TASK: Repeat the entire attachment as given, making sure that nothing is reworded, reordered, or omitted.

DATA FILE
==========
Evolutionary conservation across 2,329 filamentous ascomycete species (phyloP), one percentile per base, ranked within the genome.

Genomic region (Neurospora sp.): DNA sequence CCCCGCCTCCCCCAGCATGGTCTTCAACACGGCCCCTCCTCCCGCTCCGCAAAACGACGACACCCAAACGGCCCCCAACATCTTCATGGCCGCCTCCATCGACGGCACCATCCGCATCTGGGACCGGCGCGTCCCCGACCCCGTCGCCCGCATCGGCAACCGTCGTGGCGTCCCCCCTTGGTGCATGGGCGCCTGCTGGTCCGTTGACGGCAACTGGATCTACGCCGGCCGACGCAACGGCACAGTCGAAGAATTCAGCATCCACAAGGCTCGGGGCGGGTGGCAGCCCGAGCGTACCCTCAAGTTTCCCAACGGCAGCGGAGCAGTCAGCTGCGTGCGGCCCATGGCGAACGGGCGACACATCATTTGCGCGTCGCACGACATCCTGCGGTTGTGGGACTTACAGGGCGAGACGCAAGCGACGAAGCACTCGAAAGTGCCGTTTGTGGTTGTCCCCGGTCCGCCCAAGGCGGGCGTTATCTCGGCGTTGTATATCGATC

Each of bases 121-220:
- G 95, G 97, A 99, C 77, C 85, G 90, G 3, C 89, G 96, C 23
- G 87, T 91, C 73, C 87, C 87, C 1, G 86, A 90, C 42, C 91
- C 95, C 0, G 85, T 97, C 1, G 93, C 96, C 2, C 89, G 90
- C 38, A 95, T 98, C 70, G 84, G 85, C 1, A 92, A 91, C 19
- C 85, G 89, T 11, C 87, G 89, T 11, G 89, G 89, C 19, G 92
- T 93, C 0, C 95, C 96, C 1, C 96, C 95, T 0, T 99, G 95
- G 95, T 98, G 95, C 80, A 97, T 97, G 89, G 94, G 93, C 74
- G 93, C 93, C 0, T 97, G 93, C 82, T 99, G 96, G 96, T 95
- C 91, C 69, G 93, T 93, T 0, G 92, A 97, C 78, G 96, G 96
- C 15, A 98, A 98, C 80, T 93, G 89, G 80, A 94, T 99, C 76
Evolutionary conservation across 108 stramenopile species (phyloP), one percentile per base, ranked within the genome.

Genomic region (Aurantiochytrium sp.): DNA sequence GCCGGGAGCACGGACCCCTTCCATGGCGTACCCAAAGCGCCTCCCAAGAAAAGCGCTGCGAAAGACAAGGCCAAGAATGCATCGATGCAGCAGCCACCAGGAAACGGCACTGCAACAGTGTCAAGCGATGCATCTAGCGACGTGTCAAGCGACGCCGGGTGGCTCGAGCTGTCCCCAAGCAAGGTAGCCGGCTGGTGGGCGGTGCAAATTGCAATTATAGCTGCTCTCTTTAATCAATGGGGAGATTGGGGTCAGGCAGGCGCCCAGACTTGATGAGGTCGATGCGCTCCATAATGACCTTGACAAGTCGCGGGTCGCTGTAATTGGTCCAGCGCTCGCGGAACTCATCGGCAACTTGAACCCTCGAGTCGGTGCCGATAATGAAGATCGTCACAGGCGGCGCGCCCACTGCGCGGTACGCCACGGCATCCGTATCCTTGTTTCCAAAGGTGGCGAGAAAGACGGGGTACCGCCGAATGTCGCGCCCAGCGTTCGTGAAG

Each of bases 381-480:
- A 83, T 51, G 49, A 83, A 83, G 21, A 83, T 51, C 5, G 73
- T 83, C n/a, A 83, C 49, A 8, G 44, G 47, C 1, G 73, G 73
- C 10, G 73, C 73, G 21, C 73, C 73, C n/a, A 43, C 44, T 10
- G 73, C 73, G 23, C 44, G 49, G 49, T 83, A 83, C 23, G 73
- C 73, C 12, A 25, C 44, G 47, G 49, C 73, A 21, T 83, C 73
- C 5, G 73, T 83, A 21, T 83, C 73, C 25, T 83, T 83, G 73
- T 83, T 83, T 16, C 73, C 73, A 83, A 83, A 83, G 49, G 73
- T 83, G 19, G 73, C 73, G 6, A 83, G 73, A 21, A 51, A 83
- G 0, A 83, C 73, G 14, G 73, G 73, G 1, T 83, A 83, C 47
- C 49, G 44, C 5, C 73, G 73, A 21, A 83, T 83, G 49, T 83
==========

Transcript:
Evolutionary conservation across 2,329 filamentous ascomycete species (phyloP), one percentile per base, ranked within the genome.

Genomic region (Neurospora sp.): DNA sequence CCCCGCCTCCCCCAGCATGGTCTTCAACACGGCCCCTCCTCCCGCTCCGCAAAACGACGACACCCAAACGGCCCCCAACATCTTCATGGCCGCCTCCATCGACGGCACCATCCGCATCTGGGACCGGCGCGTCCCCGACCCCGTCGCCCGCATCGGCAACCGTCGTGGCGTCCCCCCTTGGTGCATGGGCGCCTGCTGGTCCGTTGACGGCAACTGGATCTACGCCGGCCGACGCAACGGCACAGTCGAAGAATTCAGCATCCACAAGGCTCGGGGCGGGTGGCAGCCCGAGCGTACCCTCAAGTTTCCCAACGGCAGCGGAGCAGTCAGCTGCGTGCGGCCCATGGCGAACGGGCGACACATCATTTGCGCGTCGCACGACATCCTGCGGTTGTGGGACTTACAGGGCGAGACGCAAGCGACGAAGCACTCGAAAGTGCCGTTTGTGGTTGTCCCCGGTCCGCCCAAGGCGGGCGTTATCTCGGCGTTGTATATCGATC

Each of bases 121-220:
- G 95, G 97, A 99, C 77, C 85, G 90, G 3, C 89, G 96, C 23
- G 87, T 91, C 73, C 87, C 87, C 1, G 86, A 90, C 42, C 91
- C 95, C 0, G 85, T 97, C 1, G 93, C 96, C 2, C 89, G 90
- C 38, A 95, T 98, C 70, G 84, G 85, C 1, A 92, A 91, C 19
- C 85, G 89, T 11, C 87, G 89, T 11, G 89, G 89, C 19, G 92
- T 93, C 0, C 95, C 96, C 1, C 96, C 95, T 0, T 99, G 95
- G 95, T 98, G 95, C 80, A 97, T 97, G 89, G 94, G 93, C 74
- G 93, C 93, C 0, T 97, G 93, C 82, T 99, G 96, G 96, T 95
- C 91, C 69, G 93, T 93, T 0, G 92, A 97, C 78, G 96, G 96
- C 15, A 98, A 98, C 80, T 93, G 89, G 80, A 94, T 99, C 76
Evolutionary conservation across 108 stramenopile species (phyloP), one percentile per base, ranked within the genome.

Genomic region (Aurantiochytrium sp.): DNA sequence GCCGGGAGCACGGACCCCTTCCATGGCGTACCCAAAGCGCCTCCCAAGAAAAGCGCTGCGAAAGACAAGGCCAAGAATGCATCGATGCAGCAGCCACCAGGAAACGGCACTGCAACAGTGTCAAGCGATGCATCTAGCGACGTGTCAAGCGACGCCGGGTGGCTCGAGCTGTCCCCAAGCAAGGTAGCCGGCTGGTGGGCGGTGCAAATTGCAATTATAGCTGCTCTCTTTAATCAATGGGGAGATTGGGGTCAGGCAGGCGCCCAGACTTGATGAGGTCGATGCGCTCCATAATGACCTTGACAAGTCGCGGGTCGCTGTAATTGGTCCAGCGCTCGCGGAACTCATCGGCAACTTGAACCCTCGAGTCGGTGCCGATAATGAAGATCGTCACAGGCGGCGCGCCCACTGCGCGGTACGCCACGGCATCCGTATCCTTGTTTCCAAAGGTGGCGAGAAAGACGGGGTACCGCCGAATGTCGCGCCCAGCGTTCGTGAAG

Each of bases 381-480:
- A 83, T 51, G 49, A 83, A 83, G 21, A 83, T 51, C 5, G 73
- T 83, C n/a, A 83, C 49, A 8, G 44, G 47, C 1, G 73, G 73
- C 10, G 73, C 73, G 21, C 73, C 73, C n/a, A 43, C 44, T 10
- G 73, C 73, G 23, C 44, G 49, G 49, T 83, A 83, C 23, G 73
- C 73, C 12, A 25, C 44, G 47, G 49, C 73, A 21, T 83, C 73
- C 5, G 73, T 83, A 21, T 83, C 73, C 25, T 83, T 83, G 73
- T 83, T 83, T 16, C 73, C 73, A 83, A 83, A 83, G 49, G 73
- T 83, G 19, G 73, C 73, G 6, A 83, G 73, A 21, A 51, A 83
- G 0, A 83, C 73, G 14, G 73, G 73, G 1, T 83, A 83, C 47
- C 49, G 44, C 5, C 73, G 73, A 21, A 83, T 83, G 49, T 83